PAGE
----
Thank you if you did read all of this,
Hope you’re all well,

Kian

Fahrenheit 451 – Film Review

Then you don’t care anymore?” “I care so much I’m sick. – Quote, Ray Bradbury – Fahrenheit 451

Well, where to start with such a film. It takes a completely different approach in comparison to the book. Both visually and contextually it is much darker than the original words of Ray Bradbury. I love this book with all my heart and when I saw the DVD in the library, I couldn’t help but see for myself how good the film adaptation would be. In this fictious future, it is governed almost entirely by the fire services. Which set fires, rather than put them out. I especially like the uniform, because it was so much darker than expected. The sense of comradery with the firemen is really felt, and it was interesting to hear their chant song and where the director took those words; that was the main thing that really saw them as a team as they sung their propaganda on their way to each report of there being books hoarded.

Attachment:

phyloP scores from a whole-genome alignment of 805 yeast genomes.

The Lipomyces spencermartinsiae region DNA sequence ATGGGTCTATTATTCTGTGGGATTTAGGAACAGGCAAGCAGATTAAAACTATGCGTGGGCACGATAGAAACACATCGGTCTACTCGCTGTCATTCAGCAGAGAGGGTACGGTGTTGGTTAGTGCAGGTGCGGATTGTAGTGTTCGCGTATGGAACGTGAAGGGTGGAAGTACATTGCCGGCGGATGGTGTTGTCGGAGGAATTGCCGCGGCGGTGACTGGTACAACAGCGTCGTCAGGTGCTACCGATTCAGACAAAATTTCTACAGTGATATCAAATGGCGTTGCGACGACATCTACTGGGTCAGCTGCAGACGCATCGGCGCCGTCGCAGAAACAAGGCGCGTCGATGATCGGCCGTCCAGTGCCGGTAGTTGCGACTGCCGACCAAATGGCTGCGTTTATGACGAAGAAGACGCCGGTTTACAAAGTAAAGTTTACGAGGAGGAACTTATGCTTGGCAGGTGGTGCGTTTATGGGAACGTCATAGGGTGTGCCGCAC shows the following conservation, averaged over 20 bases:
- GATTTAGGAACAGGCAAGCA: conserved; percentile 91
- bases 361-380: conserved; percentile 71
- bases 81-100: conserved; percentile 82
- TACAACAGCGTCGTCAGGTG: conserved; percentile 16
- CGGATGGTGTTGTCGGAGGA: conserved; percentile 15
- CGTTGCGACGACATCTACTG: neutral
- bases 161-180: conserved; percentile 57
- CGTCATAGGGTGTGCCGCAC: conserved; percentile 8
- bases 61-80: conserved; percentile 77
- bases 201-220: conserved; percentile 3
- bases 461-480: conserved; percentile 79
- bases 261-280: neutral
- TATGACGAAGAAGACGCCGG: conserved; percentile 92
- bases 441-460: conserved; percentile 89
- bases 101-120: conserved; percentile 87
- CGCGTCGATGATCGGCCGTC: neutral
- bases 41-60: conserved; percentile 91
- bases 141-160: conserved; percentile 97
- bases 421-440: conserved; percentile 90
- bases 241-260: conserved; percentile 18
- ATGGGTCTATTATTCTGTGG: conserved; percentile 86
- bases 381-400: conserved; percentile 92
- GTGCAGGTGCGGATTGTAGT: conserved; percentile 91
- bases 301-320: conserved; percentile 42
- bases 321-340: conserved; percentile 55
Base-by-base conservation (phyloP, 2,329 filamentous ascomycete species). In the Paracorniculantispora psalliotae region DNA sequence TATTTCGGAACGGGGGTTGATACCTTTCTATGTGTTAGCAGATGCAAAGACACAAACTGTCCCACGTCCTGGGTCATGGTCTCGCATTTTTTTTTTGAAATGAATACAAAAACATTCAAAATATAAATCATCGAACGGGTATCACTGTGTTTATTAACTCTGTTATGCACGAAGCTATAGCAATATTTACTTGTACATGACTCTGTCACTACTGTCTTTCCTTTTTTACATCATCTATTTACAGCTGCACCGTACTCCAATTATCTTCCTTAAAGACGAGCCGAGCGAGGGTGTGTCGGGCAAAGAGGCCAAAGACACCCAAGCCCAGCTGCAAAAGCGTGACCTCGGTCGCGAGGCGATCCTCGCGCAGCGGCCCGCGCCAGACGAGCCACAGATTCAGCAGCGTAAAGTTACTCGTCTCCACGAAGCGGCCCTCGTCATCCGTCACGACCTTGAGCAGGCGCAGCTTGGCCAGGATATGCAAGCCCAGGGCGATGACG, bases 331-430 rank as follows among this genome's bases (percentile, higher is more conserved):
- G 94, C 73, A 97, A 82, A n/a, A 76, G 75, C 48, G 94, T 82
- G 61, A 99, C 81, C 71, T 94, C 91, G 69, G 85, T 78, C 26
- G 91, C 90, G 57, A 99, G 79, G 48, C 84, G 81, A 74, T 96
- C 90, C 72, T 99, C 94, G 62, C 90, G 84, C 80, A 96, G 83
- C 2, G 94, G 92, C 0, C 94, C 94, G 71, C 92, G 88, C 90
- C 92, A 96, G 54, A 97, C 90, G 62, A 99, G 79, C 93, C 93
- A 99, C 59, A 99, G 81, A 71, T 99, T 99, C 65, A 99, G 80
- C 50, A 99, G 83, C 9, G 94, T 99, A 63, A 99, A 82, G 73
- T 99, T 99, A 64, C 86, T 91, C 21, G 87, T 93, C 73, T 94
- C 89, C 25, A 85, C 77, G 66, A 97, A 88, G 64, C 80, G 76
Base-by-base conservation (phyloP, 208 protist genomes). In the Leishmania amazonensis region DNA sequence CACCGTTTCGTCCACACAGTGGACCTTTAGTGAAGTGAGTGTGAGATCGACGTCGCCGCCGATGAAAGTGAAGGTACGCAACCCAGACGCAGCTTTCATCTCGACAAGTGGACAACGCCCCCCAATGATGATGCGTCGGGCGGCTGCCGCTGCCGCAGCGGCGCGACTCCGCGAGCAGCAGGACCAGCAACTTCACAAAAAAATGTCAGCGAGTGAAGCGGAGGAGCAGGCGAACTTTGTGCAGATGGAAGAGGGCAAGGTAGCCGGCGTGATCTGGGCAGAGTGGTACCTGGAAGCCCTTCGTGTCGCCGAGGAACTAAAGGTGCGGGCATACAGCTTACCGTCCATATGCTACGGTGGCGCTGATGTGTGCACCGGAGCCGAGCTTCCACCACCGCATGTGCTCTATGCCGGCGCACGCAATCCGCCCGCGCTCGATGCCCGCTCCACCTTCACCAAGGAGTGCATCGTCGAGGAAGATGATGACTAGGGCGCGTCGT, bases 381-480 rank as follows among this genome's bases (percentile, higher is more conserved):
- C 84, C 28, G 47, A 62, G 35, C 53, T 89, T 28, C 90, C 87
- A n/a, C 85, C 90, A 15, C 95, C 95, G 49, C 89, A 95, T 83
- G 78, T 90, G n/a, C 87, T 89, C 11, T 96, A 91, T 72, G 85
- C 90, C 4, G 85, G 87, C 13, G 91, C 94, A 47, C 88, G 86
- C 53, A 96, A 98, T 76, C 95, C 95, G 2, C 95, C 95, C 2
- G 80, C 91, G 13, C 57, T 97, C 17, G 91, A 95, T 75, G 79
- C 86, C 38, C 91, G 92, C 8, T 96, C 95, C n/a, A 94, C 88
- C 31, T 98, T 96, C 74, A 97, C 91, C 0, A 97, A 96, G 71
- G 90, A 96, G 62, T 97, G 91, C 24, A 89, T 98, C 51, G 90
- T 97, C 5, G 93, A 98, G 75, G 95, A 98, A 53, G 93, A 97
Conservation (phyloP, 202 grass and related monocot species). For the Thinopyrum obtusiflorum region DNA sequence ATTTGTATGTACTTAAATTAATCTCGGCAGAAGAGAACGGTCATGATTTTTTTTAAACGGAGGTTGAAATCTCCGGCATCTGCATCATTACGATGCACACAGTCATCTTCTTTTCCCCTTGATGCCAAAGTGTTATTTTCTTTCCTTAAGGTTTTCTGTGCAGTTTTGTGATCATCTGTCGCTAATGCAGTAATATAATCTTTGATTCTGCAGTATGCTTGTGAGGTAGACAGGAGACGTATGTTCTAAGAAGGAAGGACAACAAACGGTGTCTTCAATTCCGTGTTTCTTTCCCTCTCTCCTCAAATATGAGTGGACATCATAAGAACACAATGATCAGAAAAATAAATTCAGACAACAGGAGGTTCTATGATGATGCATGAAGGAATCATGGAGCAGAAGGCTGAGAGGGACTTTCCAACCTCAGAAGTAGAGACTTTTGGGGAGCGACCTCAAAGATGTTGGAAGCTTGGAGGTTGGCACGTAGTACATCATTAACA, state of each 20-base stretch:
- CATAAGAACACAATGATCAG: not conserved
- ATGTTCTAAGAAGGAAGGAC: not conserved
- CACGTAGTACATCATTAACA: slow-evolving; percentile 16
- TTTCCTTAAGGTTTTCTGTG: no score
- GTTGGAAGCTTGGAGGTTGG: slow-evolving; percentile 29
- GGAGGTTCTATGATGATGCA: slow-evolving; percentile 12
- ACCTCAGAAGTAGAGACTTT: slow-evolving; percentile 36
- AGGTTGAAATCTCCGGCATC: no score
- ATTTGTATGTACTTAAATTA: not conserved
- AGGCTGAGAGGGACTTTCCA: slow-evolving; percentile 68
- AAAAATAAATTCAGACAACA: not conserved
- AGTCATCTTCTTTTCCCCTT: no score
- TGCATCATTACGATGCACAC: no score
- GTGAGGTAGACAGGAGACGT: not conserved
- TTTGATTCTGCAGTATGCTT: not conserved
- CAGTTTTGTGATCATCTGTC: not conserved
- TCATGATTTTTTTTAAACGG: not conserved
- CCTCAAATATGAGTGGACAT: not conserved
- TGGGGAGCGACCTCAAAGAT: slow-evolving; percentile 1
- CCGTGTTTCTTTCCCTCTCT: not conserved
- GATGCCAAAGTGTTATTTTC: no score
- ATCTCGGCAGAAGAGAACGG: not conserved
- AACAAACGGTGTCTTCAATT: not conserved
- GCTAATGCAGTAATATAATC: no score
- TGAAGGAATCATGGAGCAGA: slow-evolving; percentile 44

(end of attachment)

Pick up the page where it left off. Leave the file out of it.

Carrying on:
When it comes to visual effects, the film is incredibly impressive and did a lot with the book’s descriptions of what the world and houses would be like. I especially like the technology and the fire graphics. I like the concept of social media merging with mainstream media (such as the news articles), you can see the reactions of society coming in when the news articles were broadcasting each fire in real time. This isn’t really far off when comparing this fictious future to the present reality in which we live. Live broadcasting on social media is a thing, and you can see the comments and reactions of the other people when you watch these livestreams.
When analysing the script to the film, it lacks what the original source material had in abundance. I feel like it relied predominantly on the words of authors, rather than having its own narrative. The dialogue seemed extremely forced and not genuine to how people speak. The script heavily relies upon the words of authors and the words that they were burning, illegal words of importance. When it came to the dialogue, the most profound and poignant points that were made, were by using the words of authors, unfortunately.